[vc_row][vc_column][vc_column_text]Having received many inquiries in the last week from the public, lawyers and the media, the New Zealand Law Society believes it would be helpful to outline the process and character requirements for someone who wants to be admitted as a barrister and solicitor of the High Court of New Zealand.
The Law Society does not comment on specific matters or specific individuals, but it is happy to comment generally about the admission process relating to character.
The role of the Law Society in the admissions process is to assess the character of the candidate. The Lawyers and Conveyancers Act 2006 requires that to be admitted, the candidate must be a “fit and proper person”. The considerations for deciding whether someone is a fit and proper person are set out in section 55 of the Act (http://www.legislation.govt.nz/act/public/2006/0001/latest/DLM365774.html). Under the former Law Practitioners Act 1982 (which was in force until 1 August 2008) the relevant section was contained in Part III. The 1982 Act process was managed by district law societies, which ceased to have any regulatory powers in August 2008.
A candidate for admission is required to complete an application form for a certificate of character. The application form is on the Law Society’s website at http://www.lawsociety.org.nz/__data/assets/pdf_file/0013/6241/Certificate-of-Character-Application-form.pdf
If the candidate declares that they have been convicted of a crime other than one concealed by the Criminal Records (Clean Slate) Act 2004 (http://www.legislation.govt.nz/act/public/2004/0036/latest/DLM280840.html) they will be required to provide full details of the matter. It is likely the candidate would be interviewed and an assessment made as to whether they were fit and proper for admission. A criminal conviction history check is also carried out for everyone who applies.
The candidate must also disclose current or pending charges and “any other matters the New Zealand Law Society should be aware of in considering your application”.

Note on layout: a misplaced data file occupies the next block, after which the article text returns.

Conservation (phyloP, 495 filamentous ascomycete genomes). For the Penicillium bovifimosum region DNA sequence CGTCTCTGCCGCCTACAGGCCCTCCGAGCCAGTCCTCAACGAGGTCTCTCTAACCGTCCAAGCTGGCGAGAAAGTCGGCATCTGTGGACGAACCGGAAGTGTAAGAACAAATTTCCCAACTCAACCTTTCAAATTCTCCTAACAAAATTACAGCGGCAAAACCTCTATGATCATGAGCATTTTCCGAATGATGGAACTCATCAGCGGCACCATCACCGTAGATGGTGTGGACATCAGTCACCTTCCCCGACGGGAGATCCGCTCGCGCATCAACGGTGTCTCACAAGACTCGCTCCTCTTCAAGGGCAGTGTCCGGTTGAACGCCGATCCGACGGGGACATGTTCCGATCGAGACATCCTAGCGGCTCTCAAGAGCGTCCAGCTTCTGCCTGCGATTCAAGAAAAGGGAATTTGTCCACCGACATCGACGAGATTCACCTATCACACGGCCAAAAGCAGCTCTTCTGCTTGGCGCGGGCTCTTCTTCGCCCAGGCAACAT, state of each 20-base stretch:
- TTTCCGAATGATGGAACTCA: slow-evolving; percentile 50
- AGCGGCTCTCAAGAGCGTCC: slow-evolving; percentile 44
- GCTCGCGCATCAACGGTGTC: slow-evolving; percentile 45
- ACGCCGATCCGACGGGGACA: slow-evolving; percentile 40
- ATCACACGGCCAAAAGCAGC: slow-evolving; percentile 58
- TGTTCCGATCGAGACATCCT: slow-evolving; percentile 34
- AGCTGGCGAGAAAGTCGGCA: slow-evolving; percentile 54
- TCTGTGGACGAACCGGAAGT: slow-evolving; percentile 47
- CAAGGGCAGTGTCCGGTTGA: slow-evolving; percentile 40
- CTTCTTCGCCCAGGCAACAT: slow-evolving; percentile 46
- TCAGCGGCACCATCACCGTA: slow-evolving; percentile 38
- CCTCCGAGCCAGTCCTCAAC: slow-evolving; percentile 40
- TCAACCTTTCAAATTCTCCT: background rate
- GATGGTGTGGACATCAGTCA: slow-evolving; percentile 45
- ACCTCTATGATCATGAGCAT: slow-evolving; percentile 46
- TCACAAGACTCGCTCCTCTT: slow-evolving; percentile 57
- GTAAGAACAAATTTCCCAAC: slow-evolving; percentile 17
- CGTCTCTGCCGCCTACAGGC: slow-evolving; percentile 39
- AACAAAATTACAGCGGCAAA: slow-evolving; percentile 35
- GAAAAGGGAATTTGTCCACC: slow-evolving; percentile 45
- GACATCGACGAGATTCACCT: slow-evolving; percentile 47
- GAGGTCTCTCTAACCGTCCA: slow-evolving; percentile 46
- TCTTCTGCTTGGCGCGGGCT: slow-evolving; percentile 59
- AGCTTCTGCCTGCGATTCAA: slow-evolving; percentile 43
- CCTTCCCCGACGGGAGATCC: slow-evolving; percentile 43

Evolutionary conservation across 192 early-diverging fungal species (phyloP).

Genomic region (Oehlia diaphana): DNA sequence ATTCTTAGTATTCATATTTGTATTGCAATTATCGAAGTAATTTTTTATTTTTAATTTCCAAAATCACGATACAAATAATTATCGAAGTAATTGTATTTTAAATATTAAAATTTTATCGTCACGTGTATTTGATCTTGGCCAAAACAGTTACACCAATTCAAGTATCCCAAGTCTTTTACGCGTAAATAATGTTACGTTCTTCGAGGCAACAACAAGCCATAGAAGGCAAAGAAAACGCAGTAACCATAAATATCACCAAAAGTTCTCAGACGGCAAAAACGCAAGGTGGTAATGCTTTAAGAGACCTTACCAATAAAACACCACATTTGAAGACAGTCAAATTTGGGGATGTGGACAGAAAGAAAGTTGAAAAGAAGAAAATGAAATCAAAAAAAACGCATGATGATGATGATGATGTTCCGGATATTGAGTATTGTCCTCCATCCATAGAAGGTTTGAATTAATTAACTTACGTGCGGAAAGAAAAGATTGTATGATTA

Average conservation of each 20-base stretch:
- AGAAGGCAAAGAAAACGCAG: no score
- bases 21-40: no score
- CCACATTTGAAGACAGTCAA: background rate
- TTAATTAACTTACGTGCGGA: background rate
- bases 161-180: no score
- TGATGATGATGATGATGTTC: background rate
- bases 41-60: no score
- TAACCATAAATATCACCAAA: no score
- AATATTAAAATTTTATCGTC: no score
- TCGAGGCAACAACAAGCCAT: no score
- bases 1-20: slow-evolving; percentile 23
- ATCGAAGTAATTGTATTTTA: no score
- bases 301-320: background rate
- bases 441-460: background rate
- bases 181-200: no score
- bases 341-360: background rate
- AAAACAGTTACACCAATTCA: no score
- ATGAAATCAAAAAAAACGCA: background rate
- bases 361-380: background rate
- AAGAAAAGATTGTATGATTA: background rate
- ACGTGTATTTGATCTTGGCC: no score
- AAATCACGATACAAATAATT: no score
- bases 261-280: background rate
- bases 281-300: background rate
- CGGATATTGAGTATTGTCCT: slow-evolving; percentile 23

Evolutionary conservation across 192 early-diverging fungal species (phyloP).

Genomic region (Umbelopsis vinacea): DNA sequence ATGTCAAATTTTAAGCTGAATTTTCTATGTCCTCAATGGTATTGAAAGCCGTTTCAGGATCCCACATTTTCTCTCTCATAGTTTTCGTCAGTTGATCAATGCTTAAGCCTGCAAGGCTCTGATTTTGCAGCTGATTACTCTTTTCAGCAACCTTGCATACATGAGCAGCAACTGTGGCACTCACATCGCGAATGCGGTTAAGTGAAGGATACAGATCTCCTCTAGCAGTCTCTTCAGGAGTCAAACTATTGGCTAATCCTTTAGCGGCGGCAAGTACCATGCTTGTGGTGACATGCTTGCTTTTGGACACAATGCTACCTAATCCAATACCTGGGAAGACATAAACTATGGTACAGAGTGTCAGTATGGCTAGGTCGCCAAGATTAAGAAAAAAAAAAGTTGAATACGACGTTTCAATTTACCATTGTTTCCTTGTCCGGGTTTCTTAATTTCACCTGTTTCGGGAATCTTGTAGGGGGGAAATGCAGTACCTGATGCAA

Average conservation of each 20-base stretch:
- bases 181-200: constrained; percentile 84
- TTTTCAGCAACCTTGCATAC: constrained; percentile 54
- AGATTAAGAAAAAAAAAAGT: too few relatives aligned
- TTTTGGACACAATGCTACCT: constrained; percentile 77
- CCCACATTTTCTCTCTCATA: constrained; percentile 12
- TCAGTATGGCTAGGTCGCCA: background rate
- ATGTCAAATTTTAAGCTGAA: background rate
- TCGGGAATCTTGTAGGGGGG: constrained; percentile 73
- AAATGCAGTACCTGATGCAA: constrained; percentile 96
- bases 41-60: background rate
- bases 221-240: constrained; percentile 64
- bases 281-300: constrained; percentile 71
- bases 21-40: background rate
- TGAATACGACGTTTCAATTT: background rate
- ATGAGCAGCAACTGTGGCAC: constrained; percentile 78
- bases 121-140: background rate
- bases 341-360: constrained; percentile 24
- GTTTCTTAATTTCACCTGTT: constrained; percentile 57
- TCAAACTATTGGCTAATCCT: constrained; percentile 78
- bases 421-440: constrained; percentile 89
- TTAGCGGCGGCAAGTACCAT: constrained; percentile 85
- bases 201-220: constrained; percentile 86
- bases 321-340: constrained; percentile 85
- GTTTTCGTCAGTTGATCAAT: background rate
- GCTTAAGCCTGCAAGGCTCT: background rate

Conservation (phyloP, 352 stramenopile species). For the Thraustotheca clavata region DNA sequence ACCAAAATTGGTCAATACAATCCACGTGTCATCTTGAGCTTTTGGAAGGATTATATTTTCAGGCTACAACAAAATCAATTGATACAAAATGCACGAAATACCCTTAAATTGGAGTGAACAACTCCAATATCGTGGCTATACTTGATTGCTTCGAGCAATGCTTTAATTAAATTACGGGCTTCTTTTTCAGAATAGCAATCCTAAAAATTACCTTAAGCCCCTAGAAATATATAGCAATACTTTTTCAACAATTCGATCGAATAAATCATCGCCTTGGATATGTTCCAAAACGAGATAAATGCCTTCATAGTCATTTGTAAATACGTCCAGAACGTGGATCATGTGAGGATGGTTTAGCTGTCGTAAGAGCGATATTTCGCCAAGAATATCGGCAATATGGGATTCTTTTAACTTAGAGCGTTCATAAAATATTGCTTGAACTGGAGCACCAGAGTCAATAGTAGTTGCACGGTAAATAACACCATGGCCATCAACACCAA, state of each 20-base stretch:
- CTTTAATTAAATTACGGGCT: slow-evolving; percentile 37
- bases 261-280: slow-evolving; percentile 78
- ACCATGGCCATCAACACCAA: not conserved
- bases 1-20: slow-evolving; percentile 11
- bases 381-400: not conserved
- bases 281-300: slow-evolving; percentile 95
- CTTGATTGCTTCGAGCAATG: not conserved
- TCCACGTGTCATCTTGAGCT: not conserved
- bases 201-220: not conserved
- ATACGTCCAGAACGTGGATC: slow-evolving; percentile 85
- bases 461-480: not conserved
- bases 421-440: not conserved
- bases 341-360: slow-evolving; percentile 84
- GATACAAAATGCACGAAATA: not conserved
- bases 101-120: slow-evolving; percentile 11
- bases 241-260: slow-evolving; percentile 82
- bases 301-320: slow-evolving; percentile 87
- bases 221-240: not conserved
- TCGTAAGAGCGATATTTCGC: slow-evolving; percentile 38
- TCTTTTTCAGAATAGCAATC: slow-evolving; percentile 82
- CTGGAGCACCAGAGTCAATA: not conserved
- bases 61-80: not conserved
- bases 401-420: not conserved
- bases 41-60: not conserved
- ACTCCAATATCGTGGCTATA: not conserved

If a lawyer was admitted without disclosing a crime which subsequently came to light it would be expected that at the next renewal of their practising certificate they would declare the matter then. All lawyers are required to renew their practising certificates at 1 July each year and all are required to make a declaration that nothing has occurred in the past year that might affect their fitness to practise. If a past crime was disclosed or discovered at the time of practising certificate renewals, a similar process to that set out above would take place and inquiries would be made prior to the lawyer’s application for renewal of their practising certificate being granted. Most likely the renewal application would be referred to the Law Society’s Practice Approval Committee for investigation.
Once they have been admitted as a barrister and solicitor of the High Court, a person remains on the Roll of Barristers and Solicitors. Many people who are on the Roll do not have practising certificates. If the person was not practising but remained on the Roll of Barristers and Solicitors of the High Court when a matter came to light, consideration would be given as to whether the potential crime reached the threshold in s 7(1)(b)(ii) of the Act (http://www.legislation.govt.nz/act/public/2006/0001/latest/DLM365705.html). In addition the Court has an inherent jurisdiction over lawyers under section 266 of the Act (http://www.legislation.govt.nz/act/public/2006/0001/latest/DLM367326.html). This means that an application could be made to the High Court to strike a person’s name off the Roll “for reasonable cause”.